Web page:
“I own me.” This sentence, comprised of three short words, seems inarguable. But when attorney and author Faith Jones says them aloud, as she does in her 2019 TED Talk and in her new book, “Sex Cult Nun: Breaking Away from the Children of God, a Wild, Radical Religious Cult,” they symbolize a lifetime of experience, learning and healing.
Jones was born into and raised within the powerful Children of God, later known as the Family, a religious group founded by her grandfather David Berg.
There’s an amnesia particular to the experience of parenting babies and toddlers that makes it ill suited for advocacy. No matter how acute the parenting pain of the moment, it never lasts long. Paid parental leave, universal childcare? They have broad public support, and their impact can be felt for decades, even generations. But because parents experience the strain of their absence for only a handful of years, they have never had the same organizing momentum of, say, the student debt movement.
The same goes for navigating U.S. cities with small humans in tow.
Care and Feeding is Slate’s parenting advice column. Have a question for Care and Feeding? Submit it here or post it in the Slate Parenting Facebook group.
Dear Care and Feeding,
My 12-year-old daughter’s friend “Maya” was complaining to her about how much she disliked going to therapy and how she disliked her therapist. After my daughter told her that she hadn’t liked therapy either when she “had to go,” Maya did something questionable. I saw it happening, though I didn’t understand what was going on at first.
Search “toxic parents” on Instagram, and you’ll find more than 38,000 posts, largely urging young adults to cut ties with their families. The idea is to protect one’s mental health from abusive parents. However, as a psychoanalyst, I’ve seen that trend in recent years become a way to manage conflicts in the family, and I have seen the steep toll estrangement takes on both sides of the divide. This is a self-help trend that creates much harm.Read original
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Every child has the inherent right to be a part of a loving, caring and secure family. It’s a truth that we have championed for more years than we can count, yet it is juxtaposed with the reality that some 15 million children around the world are living outside the love, security and permanency of a family.
Our most recent federal reports show that approximately 400,000 children are being cared for in the U.S. foster care system with 120,000 of them having had parental rights terminated. And those numbers are only climbing.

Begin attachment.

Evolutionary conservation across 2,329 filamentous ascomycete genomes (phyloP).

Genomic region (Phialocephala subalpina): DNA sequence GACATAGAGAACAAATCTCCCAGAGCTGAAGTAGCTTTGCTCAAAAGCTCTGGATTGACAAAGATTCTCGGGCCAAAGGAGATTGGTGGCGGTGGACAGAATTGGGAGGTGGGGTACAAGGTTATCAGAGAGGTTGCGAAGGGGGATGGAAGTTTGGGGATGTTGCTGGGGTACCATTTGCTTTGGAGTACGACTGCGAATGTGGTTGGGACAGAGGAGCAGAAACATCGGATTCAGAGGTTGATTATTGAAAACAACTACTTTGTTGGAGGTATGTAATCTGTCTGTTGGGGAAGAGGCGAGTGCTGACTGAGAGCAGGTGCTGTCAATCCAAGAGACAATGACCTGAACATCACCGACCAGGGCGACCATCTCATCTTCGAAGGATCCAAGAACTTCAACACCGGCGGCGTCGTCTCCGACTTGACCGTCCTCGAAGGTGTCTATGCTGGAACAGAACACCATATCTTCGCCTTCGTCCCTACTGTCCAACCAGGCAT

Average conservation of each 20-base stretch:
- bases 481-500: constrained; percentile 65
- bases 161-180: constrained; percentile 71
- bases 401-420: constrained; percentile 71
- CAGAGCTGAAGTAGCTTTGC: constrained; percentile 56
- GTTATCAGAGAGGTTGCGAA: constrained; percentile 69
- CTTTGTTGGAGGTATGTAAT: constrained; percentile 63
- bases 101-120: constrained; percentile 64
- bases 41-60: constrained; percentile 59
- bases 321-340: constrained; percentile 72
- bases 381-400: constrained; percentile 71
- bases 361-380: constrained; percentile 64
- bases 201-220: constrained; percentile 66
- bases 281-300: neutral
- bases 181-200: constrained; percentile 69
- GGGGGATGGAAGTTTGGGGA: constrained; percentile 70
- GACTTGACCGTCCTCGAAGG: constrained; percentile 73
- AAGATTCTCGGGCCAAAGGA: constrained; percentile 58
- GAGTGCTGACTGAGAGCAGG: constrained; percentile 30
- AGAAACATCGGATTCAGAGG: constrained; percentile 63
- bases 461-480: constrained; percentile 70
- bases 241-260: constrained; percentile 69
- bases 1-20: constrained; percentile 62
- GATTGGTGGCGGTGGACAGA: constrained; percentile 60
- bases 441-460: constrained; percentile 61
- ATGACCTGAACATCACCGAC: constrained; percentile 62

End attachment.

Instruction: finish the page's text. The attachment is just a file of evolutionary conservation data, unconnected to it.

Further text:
Jenée Desmond-Harris is online weekly to chat live with readers. Here’s an edited transcript of this week’s chat.
Q. My wife wrote a secret book: My wife is an accomplished author who also holds down a fulltime job in an unrelated field, mostly for the benefits. When we had our first child last year, we agreed that she would pause her writing career—something had to go with a new baby at home.
Except, it turns out she didn’t pause it. She got a great idea for a new novel, wrote it secretly during her lunch break at work, and sold it for $100,000.
According to various surveys, the cost of raising a child in the United States during their first year on this planet ranges from a median of $6,000 to $12,000. That’s after the baby is born—one study found that even for those with health insurance, being pregnant and then giving birth by C-section costs, on average, more than $5,000 (a vaginal birth is slightly cheaper). It’s the depressing reality that in the U.S., a baby, much like a college education, can equal a crippling financial burden.Read original
If you’ve been watching Serena and Venus Williams since the beginning, you’ve watched them play for almost 30 years. Their tennis careers are old enough to be millennials, with over 1,600 singles wins, 122 singles titles, and 30 Grand Slam singles wins combined. They will go down in history as two of the greatest female tennis players of all time, with Serena arguably being the greatest player in history.Read original
Care and Feeding is Slate’s parenting advice column. Have a question for Care and Feeding? Submit it here.
Dear Care and Feeding,
My husband and I are vegetarian. He has been since birth, due to his family’s religion. I have dabbled over the years, but committed fully a while after we began dating. We now have a 2-year-old, and we are raising him vegetarian. We’ve talked a lot about how to handle this because my husband is not religious and really hated how oppressive his family was with their beliefs and rules for him in his youth.